During his tenure as U.S. attorney, Christie also awarded his former boss, John Ashcroft, a $28-52 million dollar no-bid contract to “monitor a large corporation willing to settle criminal charges out of court.” Former Attorney General Nicholas Katzenbach blasted the decision, saying that awarding a no-bid contract “suggests other political things, and that seems to me to be as wrong as it can be.” Christie also doled out “a multi-million-dollar, no bid contract to an ex-federal prosecutor who declined to criminally prosecute Christie’s brother on stock fraud charges two years earlier.”
Christie’s campaign manager, Bill Stepien, declined to comment on the cell phone spying program “due to pending litigation.”
A Justice Department official told me that the idea of hiring Bogden back is in fact a real possibility, and said that the White House counsel’s office has been quietly vetting his background in anticipation of his possible reappointment — not a difficult task, considering that he has been employed by the government for the majority of his adult life.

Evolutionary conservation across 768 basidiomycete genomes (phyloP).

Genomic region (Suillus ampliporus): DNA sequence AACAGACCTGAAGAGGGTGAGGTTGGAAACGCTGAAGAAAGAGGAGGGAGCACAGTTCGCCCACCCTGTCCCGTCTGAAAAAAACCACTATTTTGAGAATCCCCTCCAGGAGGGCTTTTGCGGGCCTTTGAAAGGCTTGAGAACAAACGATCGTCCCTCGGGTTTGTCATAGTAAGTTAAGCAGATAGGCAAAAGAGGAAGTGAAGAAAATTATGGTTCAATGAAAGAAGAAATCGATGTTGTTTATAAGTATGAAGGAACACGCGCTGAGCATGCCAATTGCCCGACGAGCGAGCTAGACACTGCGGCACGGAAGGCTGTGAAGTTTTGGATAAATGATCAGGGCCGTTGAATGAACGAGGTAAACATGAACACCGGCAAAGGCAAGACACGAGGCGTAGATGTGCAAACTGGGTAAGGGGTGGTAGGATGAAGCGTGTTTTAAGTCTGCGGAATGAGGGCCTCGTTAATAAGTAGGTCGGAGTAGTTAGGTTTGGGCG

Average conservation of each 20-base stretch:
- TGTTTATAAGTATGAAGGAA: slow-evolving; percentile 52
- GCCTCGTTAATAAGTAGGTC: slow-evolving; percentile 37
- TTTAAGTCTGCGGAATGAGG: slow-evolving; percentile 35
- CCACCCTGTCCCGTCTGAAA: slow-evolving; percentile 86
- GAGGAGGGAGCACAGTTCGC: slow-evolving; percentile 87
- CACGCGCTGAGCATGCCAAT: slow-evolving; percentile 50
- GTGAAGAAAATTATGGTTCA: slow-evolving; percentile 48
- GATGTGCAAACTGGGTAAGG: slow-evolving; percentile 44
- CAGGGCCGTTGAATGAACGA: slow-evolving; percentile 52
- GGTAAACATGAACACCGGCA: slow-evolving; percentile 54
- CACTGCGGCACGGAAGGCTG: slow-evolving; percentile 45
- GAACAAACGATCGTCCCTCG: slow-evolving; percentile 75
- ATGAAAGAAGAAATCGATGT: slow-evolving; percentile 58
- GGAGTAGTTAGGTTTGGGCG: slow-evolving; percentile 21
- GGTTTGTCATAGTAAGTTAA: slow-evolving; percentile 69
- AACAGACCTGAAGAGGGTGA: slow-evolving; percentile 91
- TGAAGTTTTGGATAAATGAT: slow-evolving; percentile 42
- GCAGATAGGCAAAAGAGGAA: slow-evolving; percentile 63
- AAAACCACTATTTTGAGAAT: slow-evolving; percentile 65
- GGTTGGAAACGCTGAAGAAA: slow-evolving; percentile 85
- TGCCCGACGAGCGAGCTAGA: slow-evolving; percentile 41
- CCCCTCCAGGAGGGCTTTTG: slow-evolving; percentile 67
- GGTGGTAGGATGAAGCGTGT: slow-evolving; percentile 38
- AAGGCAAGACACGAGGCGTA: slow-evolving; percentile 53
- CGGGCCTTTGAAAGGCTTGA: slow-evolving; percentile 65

Bogden still “has no official explanation as to why he was fired, or even who made the decision.” “Most of us have gotten some sense, if not a good sense, as to why we were fired,” former New Mexico U.S. attorney David Iglesias told Waas. “But unlike the rest of us, Dan has never had that.” Bogden has previously said that when he was asked to resign, then-Associate Attorney General William Mercer told him that the firings were being carried out “so the Republican Party would have more future candidates for the federal bench and future political positions.”
On CNN last night, host Campbell Brown asked former Attorney General Alberto Gonzales how he let nine U.S. attorneys get fired “for political reasons” while he was running the Justice Depatment. “I disagree with that,” replied Gonzales, claiming that a report by the Justice Department’s inspector general on the 2006 firings had concluded that the attorneys were not “fired for partisan political reasons.”
Gonzales claimed that the report found that “most of these U.S. attorneys” were fired for “perfomance related reasons” and that it didn’t “draw definite conclusions” about the other firings:
BROWN: Your office fired nine U.S. attorneys for political reasons. There has been no disagreement about that. I mean, how could you let that happen?
GONZALES: Campbell, Campbell, Campbell. I disagree with that. You said that nine U.S. attorneys were fired for partisan political reasons. That’s not what the report said. Quite the opposite. The report clearly found that there were performance related reasons for the removal of most of these U.S. attorneys and with respect to the remainder, they didn’t have enough information to draw definite conclusions.
Gonzales’ assertion that the report vindicated his office of any political motives for the dismissals, however, is false. The report did draw “definite conclusions” about the firing of New Mexico U.S. Attorney David Iglesias